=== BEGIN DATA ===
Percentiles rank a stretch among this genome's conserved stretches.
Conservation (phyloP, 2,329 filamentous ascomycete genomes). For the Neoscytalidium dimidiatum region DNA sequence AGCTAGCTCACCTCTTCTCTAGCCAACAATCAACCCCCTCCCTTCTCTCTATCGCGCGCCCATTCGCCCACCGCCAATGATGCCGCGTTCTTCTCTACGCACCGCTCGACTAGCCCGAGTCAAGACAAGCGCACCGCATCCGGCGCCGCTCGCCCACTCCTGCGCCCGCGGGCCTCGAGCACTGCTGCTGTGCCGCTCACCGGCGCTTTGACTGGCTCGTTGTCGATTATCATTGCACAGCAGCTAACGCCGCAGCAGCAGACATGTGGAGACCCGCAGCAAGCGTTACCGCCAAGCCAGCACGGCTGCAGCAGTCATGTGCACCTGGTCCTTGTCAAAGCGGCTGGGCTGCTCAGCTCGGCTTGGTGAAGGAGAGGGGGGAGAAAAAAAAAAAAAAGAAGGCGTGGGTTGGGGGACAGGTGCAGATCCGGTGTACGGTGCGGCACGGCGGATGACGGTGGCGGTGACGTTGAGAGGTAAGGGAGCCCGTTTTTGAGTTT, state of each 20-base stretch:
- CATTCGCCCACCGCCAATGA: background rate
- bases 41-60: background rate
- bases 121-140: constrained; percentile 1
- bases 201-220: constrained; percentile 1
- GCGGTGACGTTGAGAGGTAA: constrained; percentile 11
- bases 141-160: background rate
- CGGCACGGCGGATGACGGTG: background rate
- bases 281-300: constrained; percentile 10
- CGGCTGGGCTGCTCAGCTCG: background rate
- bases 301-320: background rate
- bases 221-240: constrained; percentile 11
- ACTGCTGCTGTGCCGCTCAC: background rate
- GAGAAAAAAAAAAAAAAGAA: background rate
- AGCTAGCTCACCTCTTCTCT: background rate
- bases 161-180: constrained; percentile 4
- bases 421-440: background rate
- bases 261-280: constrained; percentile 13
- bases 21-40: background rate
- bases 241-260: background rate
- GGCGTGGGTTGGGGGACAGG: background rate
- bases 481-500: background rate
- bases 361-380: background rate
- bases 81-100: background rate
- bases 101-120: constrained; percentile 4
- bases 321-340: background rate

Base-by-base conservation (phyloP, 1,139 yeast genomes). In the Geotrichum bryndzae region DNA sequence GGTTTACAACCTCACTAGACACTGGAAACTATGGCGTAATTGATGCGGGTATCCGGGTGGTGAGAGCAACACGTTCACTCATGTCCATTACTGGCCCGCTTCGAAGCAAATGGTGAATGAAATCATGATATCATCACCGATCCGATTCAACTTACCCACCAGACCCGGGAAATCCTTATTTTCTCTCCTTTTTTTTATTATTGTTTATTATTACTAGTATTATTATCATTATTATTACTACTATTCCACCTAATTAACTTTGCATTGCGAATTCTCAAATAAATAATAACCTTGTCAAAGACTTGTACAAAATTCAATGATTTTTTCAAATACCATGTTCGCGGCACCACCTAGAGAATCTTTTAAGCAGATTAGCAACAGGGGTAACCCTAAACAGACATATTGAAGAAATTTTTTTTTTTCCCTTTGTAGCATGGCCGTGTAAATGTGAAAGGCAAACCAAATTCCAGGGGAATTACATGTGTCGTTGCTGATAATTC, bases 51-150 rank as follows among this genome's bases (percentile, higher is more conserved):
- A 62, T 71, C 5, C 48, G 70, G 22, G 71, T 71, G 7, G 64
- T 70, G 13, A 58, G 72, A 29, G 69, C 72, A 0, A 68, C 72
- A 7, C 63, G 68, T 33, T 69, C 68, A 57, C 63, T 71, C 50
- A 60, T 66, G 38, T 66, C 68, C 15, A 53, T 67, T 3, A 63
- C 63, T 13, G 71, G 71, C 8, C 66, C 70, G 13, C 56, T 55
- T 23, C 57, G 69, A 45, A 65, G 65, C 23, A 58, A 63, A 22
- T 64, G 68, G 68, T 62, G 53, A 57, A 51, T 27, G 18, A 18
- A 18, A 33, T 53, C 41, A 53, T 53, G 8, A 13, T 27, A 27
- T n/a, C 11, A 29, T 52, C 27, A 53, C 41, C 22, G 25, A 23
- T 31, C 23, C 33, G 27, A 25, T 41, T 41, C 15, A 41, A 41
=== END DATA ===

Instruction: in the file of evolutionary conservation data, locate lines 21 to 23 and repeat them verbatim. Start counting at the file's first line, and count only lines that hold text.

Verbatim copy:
- bases 241-260: background rate
- GGCGTGGGTTGGGGGACAGG: background rate
- bases 481-500: background rate